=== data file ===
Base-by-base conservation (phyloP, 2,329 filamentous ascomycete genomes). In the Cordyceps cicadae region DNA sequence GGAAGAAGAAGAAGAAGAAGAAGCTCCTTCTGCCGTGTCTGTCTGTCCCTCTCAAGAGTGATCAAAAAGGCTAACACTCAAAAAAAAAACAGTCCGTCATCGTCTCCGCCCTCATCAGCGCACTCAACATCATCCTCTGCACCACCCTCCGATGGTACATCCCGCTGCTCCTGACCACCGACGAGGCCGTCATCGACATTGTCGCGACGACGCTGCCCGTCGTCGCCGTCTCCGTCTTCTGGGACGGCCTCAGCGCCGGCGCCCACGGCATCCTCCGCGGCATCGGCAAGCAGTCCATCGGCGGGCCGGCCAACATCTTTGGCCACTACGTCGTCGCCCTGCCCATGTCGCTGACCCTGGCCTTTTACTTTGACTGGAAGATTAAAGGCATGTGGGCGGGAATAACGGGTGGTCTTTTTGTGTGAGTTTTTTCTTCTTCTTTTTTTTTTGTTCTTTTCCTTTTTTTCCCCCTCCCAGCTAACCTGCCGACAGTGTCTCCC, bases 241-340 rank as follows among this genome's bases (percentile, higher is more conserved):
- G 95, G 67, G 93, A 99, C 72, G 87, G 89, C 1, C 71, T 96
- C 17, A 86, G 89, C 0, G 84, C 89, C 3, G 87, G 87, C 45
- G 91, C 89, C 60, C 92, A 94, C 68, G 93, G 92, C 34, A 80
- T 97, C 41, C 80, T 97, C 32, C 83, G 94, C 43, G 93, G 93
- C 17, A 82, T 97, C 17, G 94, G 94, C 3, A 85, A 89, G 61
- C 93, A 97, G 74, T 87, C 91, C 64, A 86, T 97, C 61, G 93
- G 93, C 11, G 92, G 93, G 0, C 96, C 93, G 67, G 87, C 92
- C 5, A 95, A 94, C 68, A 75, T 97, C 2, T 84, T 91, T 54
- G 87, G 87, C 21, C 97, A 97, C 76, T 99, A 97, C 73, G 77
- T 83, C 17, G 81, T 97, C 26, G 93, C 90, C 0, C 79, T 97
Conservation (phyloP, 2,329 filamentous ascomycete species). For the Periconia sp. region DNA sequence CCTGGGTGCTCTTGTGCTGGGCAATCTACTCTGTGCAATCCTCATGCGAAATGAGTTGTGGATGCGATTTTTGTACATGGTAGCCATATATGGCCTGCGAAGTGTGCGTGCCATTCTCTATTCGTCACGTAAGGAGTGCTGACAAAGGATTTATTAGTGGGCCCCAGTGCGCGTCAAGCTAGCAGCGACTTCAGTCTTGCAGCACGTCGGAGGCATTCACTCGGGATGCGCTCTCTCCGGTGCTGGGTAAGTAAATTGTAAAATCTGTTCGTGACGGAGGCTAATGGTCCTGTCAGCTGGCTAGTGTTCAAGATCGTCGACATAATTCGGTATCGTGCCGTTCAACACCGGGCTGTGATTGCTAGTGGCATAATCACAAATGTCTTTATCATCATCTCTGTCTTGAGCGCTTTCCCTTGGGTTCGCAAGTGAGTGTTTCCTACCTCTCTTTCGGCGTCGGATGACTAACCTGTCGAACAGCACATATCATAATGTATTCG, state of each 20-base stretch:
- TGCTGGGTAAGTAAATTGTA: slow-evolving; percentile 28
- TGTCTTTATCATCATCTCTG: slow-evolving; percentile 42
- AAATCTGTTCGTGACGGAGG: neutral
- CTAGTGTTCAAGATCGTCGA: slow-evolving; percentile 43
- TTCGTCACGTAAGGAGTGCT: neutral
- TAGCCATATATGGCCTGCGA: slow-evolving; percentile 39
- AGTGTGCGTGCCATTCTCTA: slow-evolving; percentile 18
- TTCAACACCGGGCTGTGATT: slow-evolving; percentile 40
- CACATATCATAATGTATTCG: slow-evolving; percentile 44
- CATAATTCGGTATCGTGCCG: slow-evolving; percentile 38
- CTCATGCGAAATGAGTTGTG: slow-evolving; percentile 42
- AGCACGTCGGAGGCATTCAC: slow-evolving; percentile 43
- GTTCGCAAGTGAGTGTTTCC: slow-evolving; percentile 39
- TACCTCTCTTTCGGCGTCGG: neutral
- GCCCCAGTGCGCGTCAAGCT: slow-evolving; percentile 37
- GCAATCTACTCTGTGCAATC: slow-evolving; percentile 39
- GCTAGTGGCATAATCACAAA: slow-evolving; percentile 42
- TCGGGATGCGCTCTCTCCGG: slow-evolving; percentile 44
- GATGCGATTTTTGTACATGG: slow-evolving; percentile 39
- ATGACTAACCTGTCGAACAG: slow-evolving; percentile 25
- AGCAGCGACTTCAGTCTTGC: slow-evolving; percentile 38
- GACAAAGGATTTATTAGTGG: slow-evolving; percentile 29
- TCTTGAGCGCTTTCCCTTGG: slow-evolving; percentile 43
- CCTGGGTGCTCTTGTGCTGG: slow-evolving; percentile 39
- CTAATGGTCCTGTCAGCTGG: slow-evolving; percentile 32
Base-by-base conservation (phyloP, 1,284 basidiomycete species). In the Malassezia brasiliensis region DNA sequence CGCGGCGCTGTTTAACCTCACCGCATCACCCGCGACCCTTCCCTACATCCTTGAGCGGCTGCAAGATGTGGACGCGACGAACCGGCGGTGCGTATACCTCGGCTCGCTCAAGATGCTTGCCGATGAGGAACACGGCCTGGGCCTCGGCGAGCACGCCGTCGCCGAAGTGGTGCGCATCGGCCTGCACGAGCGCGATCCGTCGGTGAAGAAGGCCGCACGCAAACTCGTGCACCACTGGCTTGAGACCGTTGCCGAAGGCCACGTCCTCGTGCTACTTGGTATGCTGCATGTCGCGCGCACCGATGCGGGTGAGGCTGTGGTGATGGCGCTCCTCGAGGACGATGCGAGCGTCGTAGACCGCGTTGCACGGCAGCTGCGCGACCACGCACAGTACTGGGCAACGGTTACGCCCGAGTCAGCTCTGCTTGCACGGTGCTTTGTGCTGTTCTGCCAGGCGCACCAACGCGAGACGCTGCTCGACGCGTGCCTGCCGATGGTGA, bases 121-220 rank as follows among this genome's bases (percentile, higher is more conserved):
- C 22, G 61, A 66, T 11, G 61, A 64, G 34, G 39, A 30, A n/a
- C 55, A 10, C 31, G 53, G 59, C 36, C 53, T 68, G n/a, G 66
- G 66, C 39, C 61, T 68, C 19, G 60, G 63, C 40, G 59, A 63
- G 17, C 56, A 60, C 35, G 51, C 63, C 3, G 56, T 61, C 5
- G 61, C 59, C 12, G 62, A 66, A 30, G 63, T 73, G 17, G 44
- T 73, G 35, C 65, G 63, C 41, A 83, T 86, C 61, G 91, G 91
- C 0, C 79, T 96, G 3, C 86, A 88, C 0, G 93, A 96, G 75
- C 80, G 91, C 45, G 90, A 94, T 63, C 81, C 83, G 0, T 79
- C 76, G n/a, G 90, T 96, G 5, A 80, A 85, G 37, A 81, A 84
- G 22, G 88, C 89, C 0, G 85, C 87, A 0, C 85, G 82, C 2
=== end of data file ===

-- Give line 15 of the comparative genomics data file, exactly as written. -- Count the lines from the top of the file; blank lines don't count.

- AAATCTGTTCGTGACGGAGG: neutral